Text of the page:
St. Louis Cardinals manager Mike Matheny isn’t one for hyperbole even when describing his wunderkind World Series Game 2 starter Michael Wacha the 22-year-old NLCS MVP who didn’t even make his first major league start until late May.

When asked about the right-hander during yesterday’s pregame press conference Matheny called Wacha’s stuff “above average.”

Well maybe the lineups Wacha has mowed down over the final months of the season and during this playoff stretch would go a little further than that. Certainly they don’t go around naming milkshakes in St. Louis after players who are just above average.

That’s right when asked about any changes that have come about in his life since his meteoric rise to success Wacha mentioned walking into a restaurant recently and drinking a “Wacha Wacha” milkshake.

“Never heard that one before” he cracked about the name adding that the drink was vanilla-flavored with Cracker Jacks and chocolate chips mixed in.

But aside from the local milkshake fame what Wacha’s been able to accomplish at such a young age has been remarkable. Not even a sure thing to make the Cardinals postseason roster in early September it became obvious he deserved one after being one out away from no-hitting the Nationals on Sept. 24. In three postseason starts Wacha’s gone 3-0 with a 0.43 ERA twice out-dueling Los Angeles Dodgers ace Clayton Kershaw who many believe will win his second NL Cy Young award.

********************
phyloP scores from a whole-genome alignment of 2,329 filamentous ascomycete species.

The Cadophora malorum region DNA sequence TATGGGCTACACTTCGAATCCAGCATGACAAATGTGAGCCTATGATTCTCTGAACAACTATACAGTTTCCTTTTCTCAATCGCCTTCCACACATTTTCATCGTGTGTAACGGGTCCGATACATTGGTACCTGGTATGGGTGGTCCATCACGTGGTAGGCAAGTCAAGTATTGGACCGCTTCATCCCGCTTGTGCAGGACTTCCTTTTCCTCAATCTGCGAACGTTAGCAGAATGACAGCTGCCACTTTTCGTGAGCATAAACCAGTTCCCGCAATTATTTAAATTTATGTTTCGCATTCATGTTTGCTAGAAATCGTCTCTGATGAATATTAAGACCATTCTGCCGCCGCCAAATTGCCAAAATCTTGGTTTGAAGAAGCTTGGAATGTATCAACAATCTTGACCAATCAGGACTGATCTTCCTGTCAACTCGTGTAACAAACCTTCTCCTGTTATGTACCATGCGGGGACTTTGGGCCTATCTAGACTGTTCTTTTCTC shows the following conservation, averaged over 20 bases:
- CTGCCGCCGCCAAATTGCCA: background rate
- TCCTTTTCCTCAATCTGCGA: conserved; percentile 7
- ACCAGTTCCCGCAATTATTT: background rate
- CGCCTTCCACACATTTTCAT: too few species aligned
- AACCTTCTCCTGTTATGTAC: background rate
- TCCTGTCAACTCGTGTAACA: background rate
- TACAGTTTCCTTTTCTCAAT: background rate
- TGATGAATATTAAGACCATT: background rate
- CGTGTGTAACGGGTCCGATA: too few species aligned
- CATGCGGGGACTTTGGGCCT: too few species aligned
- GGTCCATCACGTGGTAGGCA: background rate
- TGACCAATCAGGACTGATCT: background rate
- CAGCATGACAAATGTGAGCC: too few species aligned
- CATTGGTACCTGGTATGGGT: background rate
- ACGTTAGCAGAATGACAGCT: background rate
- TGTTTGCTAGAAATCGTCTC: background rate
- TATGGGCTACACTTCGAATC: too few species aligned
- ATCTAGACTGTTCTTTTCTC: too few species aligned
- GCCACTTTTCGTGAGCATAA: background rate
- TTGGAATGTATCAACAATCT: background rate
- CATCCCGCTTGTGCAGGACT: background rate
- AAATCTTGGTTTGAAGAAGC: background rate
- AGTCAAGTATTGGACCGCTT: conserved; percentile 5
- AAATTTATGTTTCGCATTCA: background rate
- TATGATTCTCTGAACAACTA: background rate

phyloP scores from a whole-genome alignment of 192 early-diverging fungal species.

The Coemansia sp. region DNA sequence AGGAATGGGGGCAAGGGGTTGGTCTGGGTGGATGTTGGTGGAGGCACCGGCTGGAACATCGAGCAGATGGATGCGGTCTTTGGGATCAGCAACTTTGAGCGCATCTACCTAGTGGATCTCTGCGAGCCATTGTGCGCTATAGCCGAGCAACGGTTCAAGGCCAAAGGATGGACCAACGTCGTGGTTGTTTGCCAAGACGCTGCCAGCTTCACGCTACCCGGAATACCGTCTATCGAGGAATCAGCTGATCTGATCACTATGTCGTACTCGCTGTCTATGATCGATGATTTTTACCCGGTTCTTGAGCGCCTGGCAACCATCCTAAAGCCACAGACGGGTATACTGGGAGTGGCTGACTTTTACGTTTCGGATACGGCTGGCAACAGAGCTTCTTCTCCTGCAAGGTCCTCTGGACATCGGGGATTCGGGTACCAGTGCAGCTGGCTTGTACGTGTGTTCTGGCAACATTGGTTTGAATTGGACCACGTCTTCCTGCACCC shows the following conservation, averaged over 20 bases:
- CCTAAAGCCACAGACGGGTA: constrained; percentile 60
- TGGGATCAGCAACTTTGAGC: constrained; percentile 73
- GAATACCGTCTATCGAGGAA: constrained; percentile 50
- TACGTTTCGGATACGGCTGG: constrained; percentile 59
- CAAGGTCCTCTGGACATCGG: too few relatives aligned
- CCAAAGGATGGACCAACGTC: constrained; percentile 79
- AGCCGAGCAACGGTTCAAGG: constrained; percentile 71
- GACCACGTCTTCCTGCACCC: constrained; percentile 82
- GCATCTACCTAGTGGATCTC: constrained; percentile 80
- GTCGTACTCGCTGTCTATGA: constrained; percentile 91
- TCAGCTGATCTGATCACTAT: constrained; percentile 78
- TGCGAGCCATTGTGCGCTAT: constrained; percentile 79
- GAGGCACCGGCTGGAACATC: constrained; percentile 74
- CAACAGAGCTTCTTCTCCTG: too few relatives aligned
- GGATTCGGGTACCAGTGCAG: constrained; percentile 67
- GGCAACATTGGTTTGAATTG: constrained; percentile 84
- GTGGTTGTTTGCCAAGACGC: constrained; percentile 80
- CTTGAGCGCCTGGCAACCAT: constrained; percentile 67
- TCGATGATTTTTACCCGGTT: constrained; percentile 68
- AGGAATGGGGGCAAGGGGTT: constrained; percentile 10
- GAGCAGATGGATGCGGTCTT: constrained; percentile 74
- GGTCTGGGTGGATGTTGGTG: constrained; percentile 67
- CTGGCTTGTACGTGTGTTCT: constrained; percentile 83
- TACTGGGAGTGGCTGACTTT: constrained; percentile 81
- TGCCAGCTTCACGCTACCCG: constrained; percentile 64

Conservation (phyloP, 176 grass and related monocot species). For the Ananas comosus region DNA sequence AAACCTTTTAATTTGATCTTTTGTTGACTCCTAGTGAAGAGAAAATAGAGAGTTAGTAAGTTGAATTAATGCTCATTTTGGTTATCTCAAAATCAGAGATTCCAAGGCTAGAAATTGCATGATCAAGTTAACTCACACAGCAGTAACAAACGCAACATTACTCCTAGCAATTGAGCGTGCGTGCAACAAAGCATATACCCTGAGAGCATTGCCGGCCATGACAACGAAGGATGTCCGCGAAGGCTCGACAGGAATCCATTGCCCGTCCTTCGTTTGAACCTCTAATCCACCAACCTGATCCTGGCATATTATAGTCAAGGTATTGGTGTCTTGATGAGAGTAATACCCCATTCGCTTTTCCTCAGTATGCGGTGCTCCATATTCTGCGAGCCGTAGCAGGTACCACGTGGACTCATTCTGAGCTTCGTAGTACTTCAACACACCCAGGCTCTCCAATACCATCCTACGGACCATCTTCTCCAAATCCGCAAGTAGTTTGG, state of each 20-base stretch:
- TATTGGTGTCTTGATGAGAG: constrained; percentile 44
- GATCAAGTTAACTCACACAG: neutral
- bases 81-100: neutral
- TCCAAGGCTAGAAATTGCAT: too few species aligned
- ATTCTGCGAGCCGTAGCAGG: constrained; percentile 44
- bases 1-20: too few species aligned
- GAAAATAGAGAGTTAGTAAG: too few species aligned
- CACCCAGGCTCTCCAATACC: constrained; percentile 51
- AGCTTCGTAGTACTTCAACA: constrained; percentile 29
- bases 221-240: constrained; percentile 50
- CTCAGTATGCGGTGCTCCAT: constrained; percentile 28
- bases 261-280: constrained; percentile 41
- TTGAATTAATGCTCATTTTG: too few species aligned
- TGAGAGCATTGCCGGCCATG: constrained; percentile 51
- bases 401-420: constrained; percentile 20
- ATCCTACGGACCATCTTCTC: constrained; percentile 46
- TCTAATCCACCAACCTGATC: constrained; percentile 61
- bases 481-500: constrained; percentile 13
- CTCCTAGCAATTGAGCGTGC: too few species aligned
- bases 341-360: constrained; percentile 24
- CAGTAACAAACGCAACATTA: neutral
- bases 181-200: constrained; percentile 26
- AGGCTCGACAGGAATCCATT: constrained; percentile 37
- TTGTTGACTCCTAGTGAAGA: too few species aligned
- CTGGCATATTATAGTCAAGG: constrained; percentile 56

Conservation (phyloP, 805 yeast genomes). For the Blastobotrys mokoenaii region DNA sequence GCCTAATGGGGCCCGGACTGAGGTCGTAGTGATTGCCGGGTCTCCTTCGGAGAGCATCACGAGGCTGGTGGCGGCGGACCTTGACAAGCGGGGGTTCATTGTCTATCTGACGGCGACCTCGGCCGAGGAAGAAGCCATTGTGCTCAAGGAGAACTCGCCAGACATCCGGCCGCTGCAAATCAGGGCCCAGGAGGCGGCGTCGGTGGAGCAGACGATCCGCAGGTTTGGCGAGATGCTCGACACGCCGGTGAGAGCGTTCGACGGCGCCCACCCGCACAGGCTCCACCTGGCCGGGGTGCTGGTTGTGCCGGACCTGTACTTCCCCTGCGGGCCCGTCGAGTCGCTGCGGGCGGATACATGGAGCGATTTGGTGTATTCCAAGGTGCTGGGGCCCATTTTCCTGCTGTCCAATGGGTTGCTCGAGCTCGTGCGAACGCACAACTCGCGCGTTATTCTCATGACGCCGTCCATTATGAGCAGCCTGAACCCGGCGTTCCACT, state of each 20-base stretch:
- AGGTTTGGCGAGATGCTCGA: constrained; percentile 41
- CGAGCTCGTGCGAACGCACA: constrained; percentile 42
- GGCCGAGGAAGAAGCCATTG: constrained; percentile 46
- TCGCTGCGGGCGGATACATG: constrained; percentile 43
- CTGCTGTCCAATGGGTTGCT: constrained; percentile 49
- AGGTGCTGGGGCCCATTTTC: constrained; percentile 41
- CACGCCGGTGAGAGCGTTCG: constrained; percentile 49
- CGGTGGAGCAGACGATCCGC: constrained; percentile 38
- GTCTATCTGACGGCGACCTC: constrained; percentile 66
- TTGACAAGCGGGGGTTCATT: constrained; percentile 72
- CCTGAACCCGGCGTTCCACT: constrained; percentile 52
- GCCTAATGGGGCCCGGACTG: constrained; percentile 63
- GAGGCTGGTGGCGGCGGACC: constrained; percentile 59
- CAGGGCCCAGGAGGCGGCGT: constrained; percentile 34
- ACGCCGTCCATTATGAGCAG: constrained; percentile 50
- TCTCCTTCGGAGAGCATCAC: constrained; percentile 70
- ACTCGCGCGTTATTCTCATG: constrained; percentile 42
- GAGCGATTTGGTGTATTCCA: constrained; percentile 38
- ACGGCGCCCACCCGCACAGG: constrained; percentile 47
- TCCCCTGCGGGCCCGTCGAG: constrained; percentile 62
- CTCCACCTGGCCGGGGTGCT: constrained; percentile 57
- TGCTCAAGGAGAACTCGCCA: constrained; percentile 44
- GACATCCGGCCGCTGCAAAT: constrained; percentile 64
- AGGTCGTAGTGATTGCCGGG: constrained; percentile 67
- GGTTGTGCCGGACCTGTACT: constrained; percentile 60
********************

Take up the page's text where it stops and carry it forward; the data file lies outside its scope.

In other words if Wacha’s stuff is just above average in Matheny’s eyes the Red Sox would hate to see him performing exceptionally well tonight.

Of course Red Sox manager John Farrell was a bit more effusive in his praise of Wacha.

“It’s clear that in a very short period of time he’s not feared the environment the challenge” Farrell said. “He’s a strike-thrower with two premium pitches — his fastball and his changeup. And to do it in the time of year in which it is at the age that he is to me that’s what stands out the most.

“From the physical side of things when you get guys in their first full year of pro baseball to be able to maintain this kind of stuff this late in October it’s remarkable with what he’s doing — and he’s obviously a very talented guy.”